When Tiro, the confidential secretary of a Roman senator, opens the door to a terrified stranger on a cold November morning, he sets in motion a chain of events which will eventually propel his master into one of the most famous courtroom dramas in history.
The stranger is a Sicilian, a victim of the island's corrupt Roman governor, Verres. The senator is Cicero, a brilliant young lawyer and spellbinding orator, determined to attain imperium - supreme power in the state.
This is the starting-point of Robert Harris' most accomplished novel to date. Compellingly written in Tiro's voice, it takes us inside the violent, treacherous world of Roman politics, to describe how one man - clever, compassionate, devious, vulnerable - fought to reach the top.
©2004 Robert Harris (P)2010 BBC Audiobooks Ltd
Firstly Bill Wallis is an amazing narrator. I felt as if Tiro was actually talking to me in person!
Secondly, I've always wanted a glimpse into the political life of Rome...this book did just that! I was literally there!
Thirdly..I'm downloading the sequel as I write this ;)
Love having someone read me a story. Fires in the hearth, rain on the roof, sunny days and surf. Good friends, good food and J S Bach.
This story brings back to life a man and a time that had been left in the annals of history. It is well written too. It has also re awakened my interest in Old Rome. Sadly much history is names dates and wars and this story sheds light on the ideas and actions, deeds and misdeeds. Great stuff.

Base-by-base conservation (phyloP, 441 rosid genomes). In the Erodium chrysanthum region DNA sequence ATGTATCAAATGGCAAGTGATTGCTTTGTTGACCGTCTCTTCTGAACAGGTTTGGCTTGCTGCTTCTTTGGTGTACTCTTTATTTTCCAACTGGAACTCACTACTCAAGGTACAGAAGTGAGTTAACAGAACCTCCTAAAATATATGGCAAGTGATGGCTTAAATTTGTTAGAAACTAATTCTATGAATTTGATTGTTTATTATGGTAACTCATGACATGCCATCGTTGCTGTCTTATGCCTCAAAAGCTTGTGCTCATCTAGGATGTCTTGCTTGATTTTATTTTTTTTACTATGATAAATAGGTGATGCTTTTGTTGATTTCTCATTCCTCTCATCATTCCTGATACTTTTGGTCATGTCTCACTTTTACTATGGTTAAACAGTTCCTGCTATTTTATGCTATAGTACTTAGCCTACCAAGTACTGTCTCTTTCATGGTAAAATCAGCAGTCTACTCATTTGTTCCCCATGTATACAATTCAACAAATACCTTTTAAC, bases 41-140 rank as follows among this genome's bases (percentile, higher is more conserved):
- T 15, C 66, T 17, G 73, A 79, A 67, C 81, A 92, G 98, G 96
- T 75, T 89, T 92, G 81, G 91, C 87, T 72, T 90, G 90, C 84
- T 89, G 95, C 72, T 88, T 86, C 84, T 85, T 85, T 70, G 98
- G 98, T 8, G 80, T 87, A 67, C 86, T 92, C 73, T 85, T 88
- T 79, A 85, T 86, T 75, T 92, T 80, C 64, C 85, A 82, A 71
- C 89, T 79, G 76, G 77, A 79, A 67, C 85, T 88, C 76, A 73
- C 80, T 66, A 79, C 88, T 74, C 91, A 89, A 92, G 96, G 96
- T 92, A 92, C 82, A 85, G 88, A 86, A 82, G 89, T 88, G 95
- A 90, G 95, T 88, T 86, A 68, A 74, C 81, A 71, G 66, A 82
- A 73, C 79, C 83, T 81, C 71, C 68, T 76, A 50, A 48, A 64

Eclectic mixer of books of my youth and ones I always meant to read, but didn't.
I found this novel by searching under the "legal thriller" menu in the Audible Shop. Along with the Grishams, Patersons and others this lovely re-imagination of the life of the great orator, Marcus Tullius Cicero, was thrown up.
The plot follows the story as told by Tiro, Cicero's secretary, the reputed creator of shorthand notation. It traces the years from Cicero's famous prosecution of Verres, the murderous and corrupt Governor of Sicily (then a vassal of Rome), to his popular defence of the former Governor of Further Gaul on similar charges to Verres (in the true traditions of the Bar and to prove that he was as patriotic as the next Roman). It concludes with his electoral race to the Consulate. All of this is punctuated by the now familiar trappings of power; the small deceits, the large manoeuvrings and the selling of principles to win the political race for Imperium, or political power. Firmly fixed in the language of the 20th and 21st Centuries, this entertaining story casts a more than interesting light on the birth place of modern politics amongst the Forum, upon the Rostra and amidst the Curia (Senate). It suggests that the old adage that there is nothing new in politics is correct.